On 1 December 2017, Thailand’s Department of National Parks, Wildlife and Plant Conservation (DNP) signed a Memorandum of Understanding (MoU) with five international organisations working in Thailand including IUCN, World Wildlife Fund (WWF), Wildlife Conservation Society (WCS), Freeland and the Zoological Society of London (ZSL) for fostering effective conservation and management of Thailand’s natural World Heritage Sites.
Dr Scott Perkin, Head of the Natural Resources Group for IUCN Asia, spoke on behalf of the international partner organisations, highlighting three key priorities to ensure the protection of the 200 natural sites now inscribed on the World Heritage List. According to the latest World Heritage Outlook, 29% of all natural World Heritage Sites face significant threats, 25% are affected by climate change – including glacier loss and coral bleaching – while a further 7% are in critical danger. Therefore, the first priority is to “ensure that these sites are well-managed and protected in the long term.” The second priority is to involve and engage stakeholders, such as indigenous peoples, NGOs and the private sector in the nomination, management and monitoring of World Heritage sites. The final priority is for the system of World Heritage Sites to make a stronger contribution to biodiversity conservation and better represent the world’s key ecosystems. “The MoU we are signing today could well be a model for future partnerships aimed at improving the conservation outlook of World Heritage Sites,” said Dr Perkin.
The Thai government and DNP have a history of commitment to the effective conservation and management of Thailand’s natural World Heritage Sites. For example, the Thungyai-Huai Kha Khaeng World Heritage Site has led the way in implementing a Spatial Monitoring and Reporting Tool (SMART) patrol system that equips park rangers and managers with information and technology, enabling better protection of the area. It is also an example of successful collaboration between international organisations to achieve important conservation outcomes – in this case, the recovery of Huai Kha Khaeng’s tiger population. Thailand has also made concerted efforts to address challenges in the Dong Phayayen-Khao Yai Forest Complex, another of the country’s natural World Heritage Sites. Management systems have been strengthened, and transboundary dialogue and cooperation on the issue of illegal rosewood exploitation has been initiated.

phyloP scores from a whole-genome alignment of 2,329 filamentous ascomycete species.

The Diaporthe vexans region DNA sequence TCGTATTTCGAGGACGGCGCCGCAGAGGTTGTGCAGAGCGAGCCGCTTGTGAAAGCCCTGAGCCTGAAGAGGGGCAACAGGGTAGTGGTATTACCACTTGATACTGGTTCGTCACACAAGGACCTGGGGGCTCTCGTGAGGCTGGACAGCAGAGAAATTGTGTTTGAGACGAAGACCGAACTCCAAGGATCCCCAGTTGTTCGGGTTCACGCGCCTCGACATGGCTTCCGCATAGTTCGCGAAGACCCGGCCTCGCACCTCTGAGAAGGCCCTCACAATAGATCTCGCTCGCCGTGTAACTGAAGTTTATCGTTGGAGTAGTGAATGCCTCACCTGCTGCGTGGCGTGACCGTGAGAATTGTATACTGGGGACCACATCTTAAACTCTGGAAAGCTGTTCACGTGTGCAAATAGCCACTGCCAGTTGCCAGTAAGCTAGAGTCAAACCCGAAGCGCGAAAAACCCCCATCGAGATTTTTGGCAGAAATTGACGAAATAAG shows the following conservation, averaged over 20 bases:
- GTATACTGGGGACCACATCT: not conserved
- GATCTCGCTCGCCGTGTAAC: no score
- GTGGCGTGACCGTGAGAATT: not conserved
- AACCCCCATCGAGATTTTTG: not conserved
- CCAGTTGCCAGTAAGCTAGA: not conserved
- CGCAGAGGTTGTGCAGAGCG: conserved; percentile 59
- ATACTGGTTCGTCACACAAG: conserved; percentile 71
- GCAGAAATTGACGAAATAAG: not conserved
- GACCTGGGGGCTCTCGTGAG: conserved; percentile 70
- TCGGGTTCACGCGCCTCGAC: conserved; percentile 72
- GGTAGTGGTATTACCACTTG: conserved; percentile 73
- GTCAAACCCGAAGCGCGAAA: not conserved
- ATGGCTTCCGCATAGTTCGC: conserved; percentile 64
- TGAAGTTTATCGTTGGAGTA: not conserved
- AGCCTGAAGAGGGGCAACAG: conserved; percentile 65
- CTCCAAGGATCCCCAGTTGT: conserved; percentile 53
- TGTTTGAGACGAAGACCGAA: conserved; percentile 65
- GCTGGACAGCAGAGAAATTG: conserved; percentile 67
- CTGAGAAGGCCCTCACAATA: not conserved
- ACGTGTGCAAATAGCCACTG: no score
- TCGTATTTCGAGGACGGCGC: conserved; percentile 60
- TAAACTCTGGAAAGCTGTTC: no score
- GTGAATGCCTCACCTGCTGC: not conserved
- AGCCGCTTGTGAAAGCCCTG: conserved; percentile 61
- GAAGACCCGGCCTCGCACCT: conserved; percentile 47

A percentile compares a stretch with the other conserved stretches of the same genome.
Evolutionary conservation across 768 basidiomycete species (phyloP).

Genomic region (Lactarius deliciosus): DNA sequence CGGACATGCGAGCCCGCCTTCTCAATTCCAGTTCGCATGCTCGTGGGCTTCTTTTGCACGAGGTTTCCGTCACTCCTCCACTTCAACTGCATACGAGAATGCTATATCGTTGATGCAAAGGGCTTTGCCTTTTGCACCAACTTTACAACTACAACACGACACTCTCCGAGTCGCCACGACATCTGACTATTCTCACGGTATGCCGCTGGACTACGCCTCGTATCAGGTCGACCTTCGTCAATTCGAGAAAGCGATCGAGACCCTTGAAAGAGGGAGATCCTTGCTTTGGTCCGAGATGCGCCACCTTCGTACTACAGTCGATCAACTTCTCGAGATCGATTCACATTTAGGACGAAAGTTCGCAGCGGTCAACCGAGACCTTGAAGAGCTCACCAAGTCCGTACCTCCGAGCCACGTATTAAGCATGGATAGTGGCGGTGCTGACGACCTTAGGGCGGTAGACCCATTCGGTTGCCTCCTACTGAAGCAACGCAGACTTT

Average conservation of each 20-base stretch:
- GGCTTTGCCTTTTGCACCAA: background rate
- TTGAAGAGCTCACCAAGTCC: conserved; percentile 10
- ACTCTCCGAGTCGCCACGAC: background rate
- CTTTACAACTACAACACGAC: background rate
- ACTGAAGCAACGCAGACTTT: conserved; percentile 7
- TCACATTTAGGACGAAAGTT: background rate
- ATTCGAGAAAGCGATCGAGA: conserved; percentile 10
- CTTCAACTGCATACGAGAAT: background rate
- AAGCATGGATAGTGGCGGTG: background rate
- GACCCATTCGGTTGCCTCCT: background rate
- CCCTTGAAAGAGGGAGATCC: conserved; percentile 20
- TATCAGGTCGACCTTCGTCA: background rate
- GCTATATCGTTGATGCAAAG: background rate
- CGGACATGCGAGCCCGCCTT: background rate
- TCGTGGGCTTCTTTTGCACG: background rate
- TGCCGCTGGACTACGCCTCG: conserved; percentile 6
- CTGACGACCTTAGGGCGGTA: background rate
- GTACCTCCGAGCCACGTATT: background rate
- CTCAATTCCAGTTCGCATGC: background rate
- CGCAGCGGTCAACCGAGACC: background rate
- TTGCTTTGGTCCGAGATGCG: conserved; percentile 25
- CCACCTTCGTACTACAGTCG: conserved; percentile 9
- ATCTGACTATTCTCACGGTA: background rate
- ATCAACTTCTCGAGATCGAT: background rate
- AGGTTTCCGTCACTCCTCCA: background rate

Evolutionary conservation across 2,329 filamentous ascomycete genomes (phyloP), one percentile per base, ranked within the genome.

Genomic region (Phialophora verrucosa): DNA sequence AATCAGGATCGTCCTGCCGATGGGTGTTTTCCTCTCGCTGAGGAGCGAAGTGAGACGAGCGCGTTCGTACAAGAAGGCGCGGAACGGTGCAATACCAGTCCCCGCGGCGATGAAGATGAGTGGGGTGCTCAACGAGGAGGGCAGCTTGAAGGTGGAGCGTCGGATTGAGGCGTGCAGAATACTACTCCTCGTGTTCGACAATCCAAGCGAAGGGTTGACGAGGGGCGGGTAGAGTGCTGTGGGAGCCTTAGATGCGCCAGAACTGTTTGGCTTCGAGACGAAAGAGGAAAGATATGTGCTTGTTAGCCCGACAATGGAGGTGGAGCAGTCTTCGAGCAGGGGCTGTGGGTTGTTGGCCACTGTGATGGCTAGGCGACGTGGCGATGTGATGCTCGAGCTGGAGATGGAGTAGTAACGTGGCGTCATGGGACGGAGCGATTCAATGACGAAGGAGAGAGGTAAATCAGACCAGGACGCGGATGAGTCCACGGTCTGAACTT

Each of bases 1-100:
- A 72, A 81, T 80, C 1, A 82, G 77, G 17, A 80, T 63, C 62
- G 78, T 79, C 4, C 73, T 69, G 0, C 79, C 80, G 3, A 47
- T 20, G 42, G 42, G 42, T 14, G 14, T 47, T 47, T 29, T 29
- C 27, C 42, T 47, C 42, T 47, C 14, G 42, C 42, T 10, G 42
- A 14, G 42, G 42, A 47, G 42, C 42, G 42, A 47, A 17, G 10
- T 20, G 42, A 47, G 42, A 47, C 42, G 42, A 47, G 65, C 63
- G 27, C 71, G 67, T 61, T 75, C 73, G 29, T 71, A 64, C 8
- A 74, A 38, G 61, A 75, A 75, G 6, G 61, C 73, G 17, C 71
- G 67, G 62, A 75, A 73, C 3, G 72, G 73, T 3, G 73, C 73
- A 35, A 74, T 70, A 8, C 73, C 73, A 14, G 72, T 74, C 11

Dr Perkin also noted several other outstanding landscapes and protected areas in Thailand which “may also have World Heritage potential.” These included Kaeng Krachan, one of the largest forest areas remaining in Southeast Asia, and the Andaman Nature Reserve, a critical marine ecosystem. IUCN has been working in close collaboration with Kaeng Krachan park officials, the Seub Foundation and the Regional Community Forestry Training Center (RECOFTC) to strengthen the management of the forest and enhance community engagement. Management of the Andaman Nature Reserve will require transboundary cooperation between Thailand and Myanmar, with IUCN collaboration. “Both of these sites are worthy of much greater attention and investment,” concluded Dr Perkin, expressing his hope that the MoU would result in their inscription as natural World Heritage Sites through closer collaboration between the Thailand DNP and participating conservation organisations.